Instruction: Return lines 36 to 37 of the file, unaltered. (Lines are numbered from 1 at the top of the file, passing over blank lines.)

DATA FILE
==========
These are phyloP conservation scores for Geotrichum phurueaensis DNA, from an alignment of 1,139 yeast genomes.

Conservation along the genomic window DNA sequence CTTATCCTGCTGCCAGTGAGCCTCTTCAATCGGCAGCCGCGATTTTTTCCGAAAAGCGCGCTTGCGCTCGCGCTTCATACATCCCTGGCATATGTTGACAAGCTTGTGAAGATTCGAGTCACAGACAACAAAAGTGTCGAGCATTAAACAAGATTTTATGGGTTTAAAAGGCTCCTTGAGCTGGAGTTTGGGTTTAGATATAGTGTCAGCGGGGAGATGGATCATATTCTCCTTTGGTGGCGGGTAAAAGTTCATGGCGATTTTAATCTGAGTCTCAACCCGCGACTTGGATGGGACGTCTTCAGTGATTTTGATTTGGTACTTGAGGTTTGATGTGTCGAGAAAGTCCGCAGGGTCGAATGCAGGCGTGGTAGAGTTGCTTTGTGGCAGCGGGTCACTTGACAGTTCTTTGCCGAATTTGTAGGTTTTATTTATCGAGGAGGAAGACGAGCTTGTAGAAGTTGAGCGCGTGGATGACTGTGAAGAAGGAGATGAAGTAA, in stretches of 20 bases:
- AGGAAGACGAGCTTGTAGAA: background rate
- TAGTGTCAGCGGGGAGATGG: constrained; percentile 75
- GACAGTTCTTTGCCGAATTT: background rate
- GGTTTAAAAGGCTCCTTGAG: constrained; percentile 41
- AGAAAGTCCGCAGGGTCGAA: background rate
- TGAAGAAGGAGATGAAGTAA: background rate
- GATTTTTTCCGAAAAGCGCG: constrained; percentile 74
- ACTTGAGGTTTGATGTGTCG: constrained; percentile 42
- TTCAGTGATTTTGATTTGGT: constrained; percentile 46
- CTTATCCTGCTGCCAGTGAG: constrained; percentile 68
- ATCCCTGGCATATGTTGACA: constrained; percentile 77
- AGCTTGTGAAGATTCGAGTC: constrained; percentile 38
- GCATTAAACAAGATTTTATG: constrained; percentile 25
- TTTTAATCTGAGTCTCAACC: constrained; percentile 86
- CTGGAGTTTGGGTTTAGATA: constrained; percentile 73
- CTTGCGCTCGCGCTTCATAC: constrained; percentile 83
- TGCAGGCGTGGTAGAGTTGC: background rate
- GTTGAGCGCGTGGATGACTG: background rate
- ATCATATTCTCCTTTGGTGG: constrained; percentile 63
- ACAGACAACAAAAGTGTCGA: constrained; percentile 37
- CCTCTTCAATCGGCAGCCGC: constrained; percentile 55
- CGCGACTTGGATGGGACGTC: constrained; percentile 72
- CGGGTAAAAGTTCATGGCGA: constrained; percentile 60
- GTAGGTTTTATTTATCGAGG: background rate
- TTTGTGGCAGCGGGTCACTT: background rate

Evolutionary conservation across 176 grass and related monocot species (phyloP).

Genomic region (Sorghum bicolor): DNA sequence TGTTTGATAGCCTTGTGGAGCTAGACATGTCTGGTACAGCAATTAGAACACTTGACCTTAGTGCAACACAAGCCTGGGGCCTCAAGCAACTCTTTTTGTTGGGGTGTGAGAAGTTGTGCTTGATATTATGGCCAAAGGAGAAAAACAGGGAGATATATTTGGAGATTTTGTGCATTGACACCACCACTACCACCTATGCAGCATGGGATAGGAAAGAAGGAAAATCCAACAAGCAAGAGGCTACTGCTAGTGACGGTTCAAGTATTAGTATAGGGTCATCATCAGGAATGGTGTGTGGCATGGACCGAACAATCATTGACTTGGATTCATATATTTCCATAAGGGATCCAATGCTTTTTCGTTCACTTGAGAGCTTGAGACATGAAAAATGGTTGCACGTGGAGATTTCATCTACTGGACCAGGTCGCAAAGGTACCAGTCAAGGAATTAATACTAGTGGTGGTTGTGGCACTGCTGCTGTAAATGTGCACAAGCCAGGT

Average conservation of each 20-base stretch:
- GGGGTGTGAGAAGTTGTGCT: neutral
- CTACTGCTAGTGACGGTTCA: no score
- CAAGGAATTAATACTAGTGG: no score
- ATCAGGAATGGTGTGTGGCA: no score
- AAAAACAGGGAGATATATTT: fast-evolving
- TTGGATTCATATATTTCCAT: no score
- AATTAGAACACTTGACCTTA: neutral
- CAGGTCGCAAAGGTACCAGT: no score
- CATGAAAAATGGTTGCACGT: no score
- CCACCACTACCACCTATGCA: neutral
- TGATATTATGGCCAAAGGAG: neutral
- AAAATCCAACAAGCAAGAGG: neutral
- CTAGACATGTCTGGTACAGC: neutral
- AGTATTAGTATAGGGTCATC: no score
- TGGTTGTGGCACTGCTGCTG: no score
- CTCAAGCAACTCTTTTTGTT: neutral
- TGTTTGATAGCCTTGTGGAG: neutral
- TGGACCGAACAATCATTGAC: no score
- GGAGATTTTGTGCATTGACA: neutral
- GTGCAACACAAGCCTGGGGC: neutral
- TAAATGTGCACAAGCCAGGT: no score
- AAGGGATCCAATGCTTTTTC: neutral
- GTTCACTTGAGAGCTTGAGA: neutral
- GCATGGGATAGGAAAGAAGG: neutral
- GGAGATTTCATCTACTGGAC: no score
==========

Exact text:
- TTGGATTCATATATTTCCAT: no score
- AATTAGAACACTTGACCTTA: neutral